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GRANT: Even though I’m extremely concerned about the drought conditions and therefore the stress deer are experiencing, I took an afternoon to get in a Redneck blind and enjoy.
GRANT: Adam and I went to Big Boom and even though that food plot is mainly just a few low weeds due to the drought conditions, we thought we might see some critters. Big Boom is located on a long ridge we call Boomerang that’s a natural travel corridor. It felt good to get in a blind and carry your gun and kind of get the camera all set up. Now we weren’t deer hunting, of course, but we still have pesky groundhogs and we can't afford to lose any forage during this drought.
GRANT: Just as we were setting up and starting to do our first interview, I noticed movement just to the side of the blind.
GRANT: I’m always curious how bucks injure their antlers, such as this yearling we observed, but it’s always interesting to watch those bucks in future seasons to see if that injury results in a non-typical rack.
GRANT: Most of you know I’m an avid turkey hunter and seeing gobblers, especially with a big swinging beard, is always a welcome experience.
GRANT: Turkeys survive droughts much better than deer because they're not dependent solely on vegetation. They consume bugs, worms, little snakes – all kinds of stuff that whitetail wouldn’t touch.
GRANT: A couple of maintenance items I like to do to my Redneck blinds, long before hunting season, is make sure the windows are clean, make sure the windows and doors open silently. Dead Down Wind wisely came out with a high quality odorless oil that’s great for projects like this and even using on your gun and bow to make sure you’ve got the right lubricant there, but there’s no odor. I don’t want to use WD-40 or some other smell that’s gonna linger for weeks and weeks in this area and potentially make mature bucks avoid the area.
GRANT: Just takes a drop or two to make sure that hinge is gonna be silent all winter long.
GRANT: Once I had the gun sighted in off the bench, I switched over to the dead pod, or a field situation, where you don’t have that stable bench and I was very pleased with the results. We are ready to roll to Kansas and chase coyotes.
GRANT: We enjoyed several hunts that afternoon and starting at daylight the next morning. We only saw one coyote right before shooting light and very few deer.
GRANT: Clearly the critters in that part of Kansas are moving primarily after dark to avoid the heat stress and limiting the amount of energy they use given the low amount of food available.
GRANT: One thing that became very obvious driving through Kansas was the amount of corn being cut right now.
GRANT: A lot of farmers are cutting the corn now to salvage it as silage and silage doesn’t leave any spilled corn on the land or any cover for deer to hide in. Standing corn is the largest source of cover in most of the agricultural Midwest and without that, it’s going to change deer behavior this fall.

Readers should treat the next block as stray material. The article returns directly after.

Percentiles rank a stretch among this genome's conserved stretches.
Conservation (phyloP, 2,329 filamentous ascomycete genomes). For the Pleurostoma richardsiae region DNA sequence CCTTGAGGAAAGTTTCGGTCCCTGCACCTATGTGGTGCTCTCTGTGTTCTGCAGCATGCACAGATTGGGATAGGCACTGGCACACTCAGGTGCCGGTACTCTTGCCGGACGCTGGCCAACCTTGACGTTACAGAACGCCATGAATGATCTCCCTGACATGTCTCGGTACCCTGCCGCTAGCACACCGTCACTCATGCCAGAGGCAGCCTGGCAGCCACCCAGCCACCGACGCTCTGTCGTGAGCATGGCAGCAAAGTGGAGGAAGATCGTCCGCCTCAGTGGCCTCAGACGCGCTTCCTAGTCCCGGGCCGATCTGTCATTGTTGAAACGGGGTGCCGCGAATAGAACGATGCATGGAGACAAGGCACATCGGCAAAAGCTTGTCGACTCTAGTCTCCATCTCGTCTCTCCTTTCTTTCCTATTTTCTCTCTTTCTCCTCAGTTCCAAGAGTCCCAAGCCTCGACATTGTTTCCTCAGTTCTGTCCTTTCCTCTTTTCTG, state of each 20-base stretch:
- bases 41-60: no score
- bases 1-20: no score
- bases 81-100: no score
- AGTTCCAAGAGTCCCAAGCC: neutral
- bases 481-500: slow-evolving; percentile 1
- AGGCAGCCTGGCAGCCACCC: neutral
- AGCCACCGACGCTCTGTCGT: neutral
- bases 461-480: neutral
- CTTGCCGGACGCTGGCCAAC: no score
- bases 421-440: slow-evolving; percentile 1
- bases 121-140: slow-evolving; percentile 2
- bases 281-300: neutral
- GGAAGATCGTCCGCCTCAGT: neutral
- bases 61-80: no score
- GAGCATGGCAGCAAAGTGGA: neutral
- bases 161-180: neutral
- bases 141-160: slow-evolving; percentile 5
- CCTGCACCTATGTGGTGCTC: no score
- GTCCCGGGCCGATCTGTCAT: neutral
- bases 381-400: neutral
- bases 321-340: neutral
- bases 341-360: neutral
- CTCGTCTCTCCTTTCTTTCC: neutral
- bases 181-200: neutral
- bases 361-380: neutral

GRANT: I’ve written a blog about this topic and there’s a link to it below. But if you're hunt in an area in the Midwest where there’s a lot of corn and it’s been cut as silage, I urge you to start scouting now and find other sources of cover and feed that are gonna replace those big corn fields because there’s no doubt in my mind that deer activity patterns and movement patterns are going to change due to the amount of corn being cut as silage.
GRANT: Back at The Proving Grounds, the team and I have noticed that deer are much more visible in our areas of native vegetation than any year since we’ve owned The Proving Grounds. This year all the pain, sweat and tears involved in preparing native vegetation and prescribed fire, thinning trees – all the activity we share with you – is paying huge dividends and literally carrying my deer herd through this harsh drought.
GRANT: When deer group up and try to find forage – it’s called optimal foraging strategy. And when that happens in the late summer, that’s a really bad sign as far as antler development or fawn survival because it means conditions are really harsh.
GRANT: Nothing is more rewarding than seeing half a dozen deer using the habitat you’ve created.
GRANT: Native vegetation is critical anywhere, but especially during these drought years where native vegetation tends to handle drought a little bit better than cultivated vegetation.
GRANT: And on that slope, you can tell it’s been burned with prescribed fire a couple times setting back the brush, allowing the forbs and the weeds and stuff deer eat come back and recolonize that area. And I was very pleased to see deer out there using it this morning.
GRANT: This food plot of soybeans had seed in the ground earlier than any plot here at my property. This was a huge gamble because the seed was in the ground way before the last frost date usually occurs. But that gamble paid off with dividends this year because we had a warm spring; that last frost never occurred and that’s allowed these beans to prosper better than any food plot on my property. It’s confusing when you look at the whole field but when I pull one stem up and I look at all the places this has tried to grow and regrow and regrow because deer have browsed and removed the forage, it’s incredible how tough and durable this plant is.
GRANT: Because these beans are only about 8” tall and being browsed heavily, there’s some sunshine reaching the food plot floor. So, I’ll come in and either broadcast or drill right through and place a cool season crop in to allow it to germinate and grow right up through the beans.
GRANT: Even though the conditions are tough, I hope you get outside and see how the deer are behaving in your area and enjoy Creation. Thanks for watching GrowingDeer.tv.